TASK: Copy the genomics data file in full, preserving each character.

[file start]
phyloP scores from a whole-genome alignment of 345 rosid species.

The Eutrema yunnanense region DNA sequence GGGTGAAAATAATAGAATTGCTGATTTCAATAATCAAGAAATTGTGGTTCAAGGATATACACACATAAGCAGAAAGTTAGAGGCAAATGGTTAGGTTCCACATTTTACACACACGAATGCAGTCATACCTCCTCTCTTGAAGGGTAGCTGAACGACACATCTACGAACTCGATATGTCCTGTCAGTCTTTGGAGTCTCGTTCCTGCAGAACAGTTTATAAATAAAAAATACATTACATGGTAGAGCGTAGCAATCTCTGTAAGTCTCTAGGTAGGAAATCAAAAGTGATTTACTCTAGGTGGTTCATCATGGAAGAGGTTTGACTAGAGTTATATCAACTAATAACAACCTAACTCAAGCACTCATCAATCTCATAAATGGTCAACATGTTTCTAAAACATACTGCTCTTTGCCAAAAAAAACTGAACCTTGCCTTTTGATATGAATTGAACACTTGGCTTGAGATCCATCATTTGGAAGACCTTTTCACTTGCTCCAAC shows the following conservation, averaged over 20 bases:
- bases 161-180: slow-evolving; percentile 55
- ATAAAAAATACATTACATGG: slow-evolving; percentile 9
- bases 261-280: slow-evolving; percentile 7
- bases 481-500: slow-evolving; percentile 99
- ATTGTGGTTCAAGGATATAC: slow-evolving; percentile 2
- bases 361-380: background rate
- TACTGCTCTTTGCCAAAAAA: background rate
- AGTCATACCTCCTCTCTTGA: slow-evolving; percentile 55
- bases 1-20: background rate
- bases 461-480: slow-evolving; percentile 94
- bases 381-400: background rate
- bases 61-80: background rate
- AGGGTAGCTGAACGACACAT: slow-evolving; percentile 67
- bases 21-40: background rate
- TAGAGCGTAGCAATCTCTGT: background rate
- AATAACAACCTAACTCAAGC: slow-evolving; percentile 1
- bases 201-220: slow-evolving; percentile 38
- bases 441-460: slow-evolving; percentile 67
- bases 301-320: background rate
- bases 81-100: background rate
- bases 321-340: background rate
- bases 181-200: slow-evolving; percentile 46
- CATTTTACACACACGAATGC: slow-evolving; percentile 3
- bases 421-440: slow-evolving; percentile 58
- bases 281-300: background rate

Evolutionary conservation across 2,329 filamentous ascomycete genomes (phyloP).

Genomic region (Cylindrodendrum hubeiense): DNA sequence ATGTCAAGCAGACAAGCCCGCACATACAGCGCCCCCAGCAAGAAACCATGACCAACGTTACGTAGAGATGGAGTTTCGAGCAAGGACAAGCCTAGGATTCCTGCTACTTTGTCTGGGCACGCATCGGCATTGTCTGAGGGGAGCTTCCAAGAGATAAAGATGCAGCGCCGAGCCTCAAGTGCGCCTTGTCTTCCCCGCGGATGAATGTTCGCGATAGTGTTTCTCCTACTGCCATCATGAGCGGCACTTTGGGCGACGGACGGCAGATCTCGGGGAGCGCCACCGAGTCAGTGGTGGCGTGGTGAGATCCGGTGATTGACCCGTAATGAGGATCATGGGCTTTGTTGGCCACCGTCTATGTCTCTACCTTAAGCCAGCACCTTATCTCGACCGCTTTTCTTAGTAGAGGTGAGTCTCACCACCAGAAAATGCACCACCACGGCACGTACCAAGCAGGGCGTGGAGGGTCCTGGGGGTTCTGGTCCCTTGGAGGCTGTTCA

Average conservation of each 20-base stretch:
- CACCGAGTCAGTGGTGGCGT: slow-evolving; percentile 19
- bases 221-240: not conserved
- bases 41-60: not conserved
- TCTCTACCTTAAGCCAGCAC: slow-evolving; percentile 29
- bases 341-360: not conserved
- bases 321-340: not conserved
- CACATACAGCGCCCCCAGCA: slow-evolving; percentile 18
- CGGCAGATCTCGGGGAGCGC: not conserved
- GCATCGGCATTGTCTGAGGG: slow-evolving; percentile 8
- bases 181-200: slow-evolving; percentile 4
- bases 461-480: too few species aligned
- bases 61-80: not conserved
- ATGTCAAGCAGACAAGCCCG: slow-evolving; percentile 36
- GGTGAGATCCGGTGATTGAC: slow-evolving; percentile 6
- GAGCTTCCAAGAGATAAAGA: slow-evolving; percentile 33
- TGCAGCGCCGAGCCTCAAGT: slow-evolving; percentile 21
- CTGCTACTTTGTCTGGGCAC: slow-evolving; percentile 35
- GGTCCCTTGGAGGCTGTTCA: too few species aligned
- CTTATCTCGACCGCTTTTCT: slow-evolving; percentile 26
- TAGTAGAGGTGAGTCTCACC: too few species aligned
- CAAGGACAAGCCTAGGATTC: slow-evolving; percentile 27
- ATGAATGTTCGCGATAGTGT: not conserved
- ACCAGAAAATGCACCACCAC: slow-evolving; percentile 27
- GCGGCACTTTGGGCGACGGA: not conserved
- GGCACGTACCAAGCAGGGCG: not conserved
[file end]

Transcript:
phyloP scores from a whole-genome alignment of 345 rosid species.

The Eutrema yunnanense region DNA sequence GGGTGAAAATAATAGAATTGCTGATTTCAATAATCAAGAAATTGTGGTTCAAGGATATACACACATAAGCAGAAAGTTAGAGGCAAATGGTTAGGTTCCACATTTTACACACACGAATGCAGTCATACCTCCTCTCTTGAAGGGTAGCTGAACGACACATCTACGAACTCGATATGTCCTGTCAGTCTTTGGAGTCTCGTTCCTGCAGAACAGTTTATAAATAAAAAATACATTACATGGTAGAGCGTAGCAATCTCTGTAAGTCTCTAGGTAGGAAATCAAAAGTGATTTACTCTAGGTGGTTCATCATGGAAGAGGTTTGACTAGAGTTATATCAACTAATAACAACCTAACTCAAGCACTCATCAATCTCATAAATGGTCAACATGTTTCTAAAACATACTGCTCTTTGCCAAAAAAAACTGAACCTTGCCTTTTGATATGAATTGAACACTTGGCTTGAGATCCATCATTTGGAAGACCTTTTCACTTGCTCCAAC shows the following conservation, averaged over 20 bases:
- bases 161-180: slow-evolving; percentile 55
- ATAAAAAATACATTACATGG: slow-evolving; percentile 9
- bases 261-280: slow-evolving; percentile 7
- bases 481-500: slow-evolving; percentile 99
- ATTGTGGTTCAAGGATATAC: slow-evolving; percentile 2
- bases 361-380: background rate
- TACTGCTCTTTGCCAAAAAA: background rate
- AGTCATACCTCCTCTCTTGA: slow-evolving; percentile 55
- bases 1-20: background rate
- bases 461-480: slow-evolving; percentile 94
- bases 381-400: background rate
- bases 61-80: background rate
- AGGGTAGCTGAACGACACAT: slow-evolving; percentile 67
- bases 21-40: background rate
- TAGAGCGTAGCAATCTCTGT: background rate
- AATAACAACCTAACTCAAGC: slow-evolving; percentile 1
- bases 201-220: slow-evolving; percentile 38
- bases 441-460: slow-evolving; percentile 67
- bases 301-320: background rate
- bases 81-100: background rate
- bases 321-340: background rate
- bases 181-200: slow-evolving; percentile 46
- CATTTTACACACACGAATGC: slow-evolving; percentile 3
- bases 421-440: slow-evolving; percentile 58
- bases 281-300: background rate

Evolutionary conservation across 2,329 filamentous ascomycete genomes (phyloP).

Genomic region (Cylindrodendrum hubeiense): DNA sequence ATGTCAAGCAGACAAGCCCGCACATACAGCGCCCCCAGCAAGAAACCATGACCAACGTTACGTAGAGATGGAGTTTCGAGCAAGGACAAGCCTAGGATTCCTGCTACTTTGTCTGGGCACGCATCGGCATTGTCTGAGGGGAGCTTCCAAGAGATAAAGATGCAGCGCCGAGCCTCAAGTGCGCCTTGTCTTCCCCGCGGATGAATGTTCGCGATAGTGTTTCTCCTACTGCCATCATGAGCGGCACTTTGGGCGACGGACGGCAGATCTCGGGGAGCGCCACCGAGTCAGTGGTGGCGTGGTGAGATCCGGTGATTGACCCGTAATGAGGATCATGGGCTTTGTTGGCCACCGTCTATGTCTCTACCTTAAGCCAGCACCTTATCTCGACCGCTTTTCTTAGTAGAGGTGAGTCTCACCACCAGAAAATGCACCACCACGGCACGTACCAAGCAGGGCGTGGAGGGTCCTGGGGGTTCTGGTCCCTTGGAGGCTGTTCA

Average conservation of each 20-base stretch:
- CACCGAGTCAGTGGTGGCGT: slow-evolving; percentile 19
- bases 221-240: not conserved
- bases 41-60: not conserved
- TCTCTACCTTAAGCCAGCAC: slow-evolving; percentile 29
- bases 341-360: not conserved
- bases 321-340: not conserved
- CACATACAGCGCCCCCAGCA: slow-evolving; percentile 18
- CGGCAGATCTCGGGGAGCGC: not conserved
- GCATCGGCATTGTCTGAGGG: slow-evolving; percentile 8
- bases 181-200: slow-evolving; percentile 4
- bases 461-480: too few species aligned
- bases 61-80: not conserved
- ATGTCAAGCAGACAAGCCCG: slow-evolving; percentile 36
- GGTGAGATCCGGTGATTGAC: slow-evolving; percentile 6
- GAGCTTCCAAGAGATAAAGA: slow-evolving; percentile 33
- TGCAGCGCCGAGCCTCAAGT: slow-evolving; percentile 21
- CTGCTACTTTGTCTGGGCAC: slow-evolving; percentile 35
- GGTCCCTTGGAGGCTGTTCA: too few species aligned
- CTTATCTCGACCGCTTTTCT: slow-evolving; percentile 26
- TAGTAGAGGTGAGTCTCACC: too few species aligned
- CAAGGACAAGCCTAGGATTC: slow-evolving; percentile 27
- ATGAATGTTCGCGATAGTGT: not conserved
- ACCAGAAAATGCACCACCAC: slow-evolving; percentile 27
- GCGGCACTTTGGGCGACGGA: not conserved
- GGCACGTACCAAGCAGGGCG: not conserved